The edelweiss flower, or Leontopodium alpinum, is a cherished symbol in Austria and Switzerland, where it has long been prominent in folklore and popular sentiment. Edelweiss means "noble-white" in German. This wildflower is in the daisy family and grows high in the Alps.
Cultural Significance of the Edelweiss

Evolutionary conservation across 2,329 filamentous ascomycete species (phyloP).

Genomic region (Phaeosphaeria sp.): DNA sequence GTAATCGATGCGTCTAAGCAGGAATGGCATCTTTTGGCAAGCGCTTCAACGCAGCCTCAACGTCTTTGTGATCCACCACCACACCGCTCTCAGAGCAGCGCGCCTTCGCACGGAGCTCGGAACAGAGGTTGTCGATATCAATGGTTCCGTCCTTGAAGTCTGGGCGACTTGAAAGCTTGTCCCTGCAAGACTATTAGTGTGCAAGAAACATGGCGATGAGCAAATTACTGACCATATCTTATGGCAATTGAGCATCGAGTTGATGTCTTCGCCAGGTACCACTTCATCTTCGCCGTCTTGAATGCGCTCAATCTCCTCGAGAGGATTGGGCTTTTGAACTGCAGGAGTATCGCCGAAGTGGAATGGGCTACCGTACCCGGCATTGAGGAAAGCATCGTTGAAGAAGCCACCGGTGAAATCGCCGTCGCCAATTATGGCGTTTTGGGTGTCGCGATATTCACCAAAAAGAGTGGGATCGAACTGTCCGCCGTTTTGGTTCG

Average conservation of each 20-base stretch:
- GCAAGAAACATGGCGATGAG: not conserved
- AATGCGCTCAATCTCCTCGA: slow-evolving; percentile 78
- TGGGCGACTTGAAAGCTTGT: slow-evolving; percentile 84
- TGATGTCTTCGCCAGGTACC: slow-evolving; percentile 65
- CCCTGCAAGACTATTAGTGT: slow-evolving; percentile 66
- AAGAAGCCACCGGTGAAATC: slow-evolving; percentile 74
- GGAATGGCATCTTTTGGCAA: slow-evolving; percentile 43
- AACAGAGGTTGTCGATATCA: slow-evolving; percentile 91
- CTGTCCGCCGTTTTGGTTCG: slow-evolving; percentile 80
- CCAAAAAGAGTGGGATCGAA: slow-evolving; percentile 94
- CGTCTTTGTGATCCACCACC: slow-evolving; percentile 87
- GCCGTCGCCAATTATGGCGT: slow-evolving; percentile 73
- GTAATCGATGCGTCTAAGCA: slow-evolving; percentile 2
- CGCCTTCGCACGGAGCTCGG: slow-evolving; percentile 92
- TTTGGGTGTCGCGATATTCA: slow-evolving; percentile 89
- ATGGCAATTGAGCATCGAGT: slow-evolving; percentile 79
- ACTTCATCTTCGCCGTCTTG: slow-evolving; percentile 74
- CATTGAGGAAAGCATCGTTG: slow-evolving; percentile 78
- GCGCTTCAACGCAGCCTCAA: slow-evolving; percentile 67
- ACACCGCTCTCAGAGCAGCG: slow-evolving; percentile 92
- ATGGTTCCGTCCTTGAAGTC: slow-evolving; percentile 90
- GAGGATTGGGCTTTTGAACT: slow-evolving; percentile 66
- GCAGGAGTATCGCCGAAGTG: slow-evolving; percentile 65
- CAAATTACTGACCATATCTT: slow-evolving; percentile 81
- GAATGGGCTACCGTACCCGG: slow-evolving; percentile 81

During the 19th century, the edelweiss became identified with the purity of the Alps and the patriotic sentiment in this region. The edelweiss also became symbolic of deep love and devotion because young men risked climbing the mountains to pick edelweiss for their brides, and their daring feat was sometimes fatal. The edelweiss also represents freedom. German youth in the Rhineland and southwest Germany were involved in a resistance movement known as the Edelweiss that opposed the state youth system of Germany during the Nazi regime. In the Rodgers and Hammerstein musical *The Sound of Music,* the show tune "Edelweiss" depicts loyalty to Austria. More recently, the edelweiss has been used as a symbol on the uniforms of the U.S. Army's 1st Battalion, 10th Special Forces Group Airborne Soldiers. Mountain forces in the German army also wear the edelweiss symbol on the left sides of their caps, and the Austrian army sports it on the back of their caps.
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